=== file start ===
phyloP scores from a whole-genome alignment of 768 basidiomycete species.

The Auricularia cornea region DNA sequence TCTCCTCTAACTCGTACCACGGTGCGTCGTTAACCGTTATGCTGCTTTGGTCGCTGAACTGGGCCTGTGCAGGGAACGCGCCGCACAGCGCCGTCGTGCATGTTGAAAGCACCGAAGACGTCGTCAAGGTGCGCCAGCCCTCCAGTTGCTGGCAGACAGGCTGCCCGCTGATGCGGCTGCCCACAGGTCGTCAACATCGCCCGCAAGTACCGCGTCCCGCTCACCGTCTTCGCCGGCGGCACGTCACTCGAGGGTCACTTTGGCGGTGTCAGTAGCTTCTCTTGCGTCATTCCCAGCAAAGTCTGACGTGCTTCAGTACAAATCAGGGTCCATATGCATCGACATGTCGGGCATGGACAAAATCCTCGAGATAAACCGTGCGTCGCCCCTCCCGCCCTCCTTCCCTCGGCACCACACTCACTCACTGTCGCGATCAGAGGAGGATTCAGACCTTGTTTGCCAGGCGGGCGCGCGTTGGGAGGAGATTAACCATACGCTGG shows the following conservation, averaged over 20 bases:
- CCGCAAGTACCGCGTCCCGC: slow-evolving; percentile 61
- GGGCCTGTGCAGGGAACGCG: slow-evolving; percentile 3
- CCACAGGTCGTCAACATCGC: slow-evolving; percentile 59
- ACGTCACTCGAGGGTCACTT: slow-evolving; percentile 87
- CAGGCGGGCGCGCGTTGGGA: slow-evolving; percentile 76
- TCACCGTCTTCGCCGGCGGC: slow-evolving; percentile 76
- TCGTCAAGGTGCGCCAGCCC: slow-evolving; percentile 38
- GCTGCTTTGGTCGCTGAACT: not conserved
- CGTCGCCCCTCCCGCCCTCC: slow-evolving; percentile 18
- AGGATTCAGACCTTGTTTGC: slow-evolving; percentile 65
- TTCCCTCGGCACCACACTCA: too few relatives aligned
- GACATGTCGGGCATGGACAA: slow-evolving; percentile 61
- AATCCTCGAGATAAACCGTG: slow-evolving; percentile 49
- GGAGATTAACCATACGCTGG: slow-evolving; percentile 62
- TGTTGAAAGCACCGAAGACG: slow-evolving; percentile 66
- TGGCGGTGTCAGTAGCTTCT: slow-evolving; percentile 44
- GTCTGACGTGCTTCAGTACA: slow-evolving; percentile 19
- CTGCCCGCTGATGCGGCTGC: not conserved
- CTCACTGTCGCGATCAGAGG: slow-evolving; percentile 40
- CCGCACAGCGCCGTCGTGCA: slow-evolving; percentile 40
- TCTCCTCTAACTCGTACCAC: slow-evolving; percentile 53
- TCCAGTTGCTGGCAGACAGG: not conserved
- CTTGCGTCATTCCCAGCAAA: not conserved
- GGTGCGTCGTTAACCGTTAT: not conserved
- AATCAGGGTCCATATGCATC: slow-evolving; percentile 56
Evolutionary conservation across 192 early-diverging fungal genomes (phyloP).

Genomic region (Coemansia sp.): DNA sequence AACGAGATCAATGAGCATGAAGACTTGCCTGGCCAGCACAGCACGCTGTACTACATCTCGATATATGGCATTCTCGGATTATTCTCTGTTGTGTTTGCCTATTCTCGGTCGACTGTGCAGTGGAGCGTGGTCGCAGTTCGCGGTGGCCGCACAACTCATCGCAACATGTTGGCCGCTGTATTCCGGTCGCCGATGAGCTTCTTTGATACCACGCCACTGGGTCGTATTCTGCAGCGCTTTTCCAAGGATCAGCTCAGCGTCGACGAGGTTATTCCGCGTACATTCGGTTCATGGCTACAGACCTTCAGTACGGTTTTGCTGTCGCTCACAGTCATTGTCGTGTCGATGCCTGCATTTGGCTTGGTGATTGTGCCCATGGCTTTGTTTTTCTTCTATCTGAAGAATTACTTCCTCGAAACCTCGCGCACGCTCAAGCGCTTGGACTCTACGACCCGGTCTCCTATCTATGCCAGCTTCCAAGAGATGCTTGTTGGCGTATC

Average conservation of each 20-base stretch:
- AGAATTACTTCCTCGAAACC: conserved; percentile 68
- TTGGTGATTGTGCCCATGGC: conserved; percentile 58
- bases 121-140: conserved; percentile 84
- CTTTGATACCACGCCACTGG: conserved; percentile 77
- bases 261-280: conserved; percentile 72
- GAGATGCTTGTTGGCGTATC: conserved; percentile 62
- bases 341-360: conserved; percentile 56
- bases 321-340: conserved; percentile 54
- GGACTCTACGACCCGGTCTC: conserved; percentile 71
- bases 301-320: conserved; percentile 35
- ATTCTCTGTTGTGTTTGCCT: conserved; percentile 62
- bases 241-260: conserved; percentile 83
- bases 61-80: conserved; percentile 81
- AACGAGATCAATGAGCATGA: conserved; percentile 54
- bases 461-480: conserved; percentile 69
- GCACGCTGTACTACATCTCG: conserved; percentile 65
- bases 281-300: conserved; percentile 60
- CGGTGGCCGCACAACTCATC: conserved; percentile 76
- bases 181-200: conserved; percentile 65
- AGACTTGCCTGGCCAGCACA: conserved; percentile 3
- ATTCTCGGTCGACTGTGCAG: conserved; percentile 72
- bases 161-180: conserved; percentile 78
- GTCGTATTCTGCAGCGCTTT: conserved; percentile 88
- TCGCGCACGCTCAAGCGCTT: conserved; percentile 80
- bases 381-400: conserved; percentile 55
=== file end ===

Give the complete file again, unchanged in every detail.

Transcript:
phyloP scores from a whole-genome alignment of 768 basidiomycete species.

The Auricularia cornea region DNA sequence TCTCCTCTAACTCGTACCACGGTGCGTCGTTAACCGTTATGCTGCTTTGGTCGCTGAACTGGGCCTGTGCAGGGAACGCGCCGCACAGCGCCGTCGTGCATGTTGAAAGCACCGAAGACGTCGTCAAGGTGCGCCAGCCCTCCAGTTGCTGGCAGACAGGCTGCCCGCTGATGCGGCTGCCCACAGGTCGTCAACATCGCCCGCAAGTACCGCGTCCCGCTCACCGTCTTCGCCGGCGGCACGTCACTCGAGGGTCACTTTGGCGGTGTCAGTAGCTTCTCTTGCGTCATTCCCAGCAAAGTCTGACGTGCTTCAGTACAAATCAGGGTCCATATGCATCGACATGTCGGGCATGGACAAAATCCTCGAGATAAACCGTGCGTCGCCCCTCCCGCCCTCCTTCCCTCGGCACCACACTCACTCACTGTCGCGATCAGAGGAGGATTCAGACCTTGTTTGCCAGGCGGGCGCGCGTTGGGAGGAGATTAACCATACGCTGG shows the following conservation, averaged over 20 bases:
- CCGCAAGTACCGCGTCCCGC: slow-evolving; percentile 61
- GGGCCTGTGCAGGGAACGCG: slow-evolving; percentile 3
- CCACAGGTCGTCAACATCGC: slow-evolving; percentile 59
- ACGTCACTCGAGGGTCACTT: slow-evolving; percentile 87
- CAGGCGGGCGCGCGTTGGGA: slow-evolving; percentile 76
- TCACCGTCTTCGCCGGCGGC: slow-evolving; percentile 76
- TCGTCAAGGTGCGCCAGCCC: slow-evolving; percentile 38
- GCTGCTTTGGTCGCTGAACT: not conserved
- CGTCGCCCCTCCCGCCCTCC: slow-evolving; percentile 18
- AGGATTCAGACCTTGTTTGC: slow-evolving; percentile 65
- TTCCCTCGGCACCACACTCA: too few relatives aligned
- GACATGTCGGGCATGGACAA: slow-evolving; percentile 61
- AATCCTCGAGATAAACCGTG: slow-evolving; percentile 49
- GGAGATTAACCATACGCTGG: slow-evolving; percentile 62
- TGTTGAAAGCACCGAAGACG: slow-evolving; percentile 66
- TGGCGGTGTCAGTAGCTTCT: slow-evolving; percentile 44
- GTCTGACGTGCTTCAGTACA: slow-evolving; percentile 19
- CTGCCCGCTGATGCGGCTGC: not conserved
- CTCACTGTCGCGATCAGAGG: slow-evolving; percentile 40
- CCGCACAGCGCCGTCGTGCA: slow-evolving; percentile 40
- TCTCCTCTAACTCGTACCAC: slow-evolving; percentile 53
- TCCAGTTGCTGGCAGACAGG: not conserved
- CTTGCGTCATTCCCAGCAAA: not conserved
- GGTGCGTCGTTAACCGTTAT: not conserved
- AATCAGGGTCCATATGCATC: slow-evolving; percentile 56
Evolutionary conservation across 192 early-diverging fungal genomes (phyloP).

Genomic region (Coemansia sp.): DNA sequence AACGAGATCAATGAGCATGAAGACTTGCCTGGCCAGCACAGCACGCTGTACTACATCTCGATATATGGCATTCTCGGATTATTCTCTGTTGTGTTTGCCTATTCTCGGTCGACTGTGCAGTGGAGCGTGGTCGCAGTTCGCGGTGGCCGCACAACTCATCGCAACATGTTGGCCGCTGTATTCCGGTCGCCGATGAGCTTCTTTGATACCACGCCACTGGGTCGTATTCTGCAGCGCTTTTCCAAGGATCAGCTCAGCGTCGACGAGGTTATTCCGCGTACATTCGGTTCATGGCTACAGACCTTCAGTACGGTTTTGCTGTCGCTCACAGTCATTGTCGTGTCGATGCCTGCATTTGGCTTGGTGATTGTGCCCATGGCTTTGTTTTTCTTCTATCTGAAGAATTACTTCCTCGAAACCTCGCGCACGCTCAAGCGCTTGGACTCTACGACCCGGTCTCCTATCTATGCCAGCTTCCAAGAGATGCTTGTTGGCGTATC

Average conservation of each 20-base stretch:
- AGAATTACTTCCTCGAAACC: conserved; percentile 68
- TTGGTGATTGTGCCCATGGC: conserved; percentile 58
- bases 121-140: conserved; percentile 84
- CTTTGATACCACGCCACTGG: conserved; percentile 77
- bases 261-280: conserved; percentile 72
- GAGATGCTTGTTGGCGTATC: conserved; percentile 62
- bases 341-360: conserved; percentile 56
- bases 321-340: conserved; percentile 54
- GGACTCTACGACCCGGTCTC: conserved; percentile 71
- bases 301-320: conserved; percentile 35
- ATTCTCTGTTGTGTTTGCCT: conserved; percentile 62
- bases 241-260: conserved; percentile 83
- bases 61-80: conserved; percentile 81
- AACGAGATCAATGAGCATGA: conserved; percentile 54
- bases 461-480: conserved; percentile 69
- GCACGCTGTACTACATCTCG: conserved; percentile 65
- bases 281-300: conserved; percentile 60
- CGGTGGCCGCACAACTCATC: conserved; percentile 76
- bases 181-200: conserved; percentile 65
- AGACTTGCCTGGCCAGCACA: conserved; percentile 3
- ATTCTCGGTCGACTGTGCAG: conserved; percentile 72
- bases 161-180: conserved; percentile 78
- GTCGTATTCTGCAGCGCTTT: conserved; percentile 88
- TCGCGCACGCTCAAGCGCTT: conserved; percentile 80
- bases 381-400: conserved; percentile 55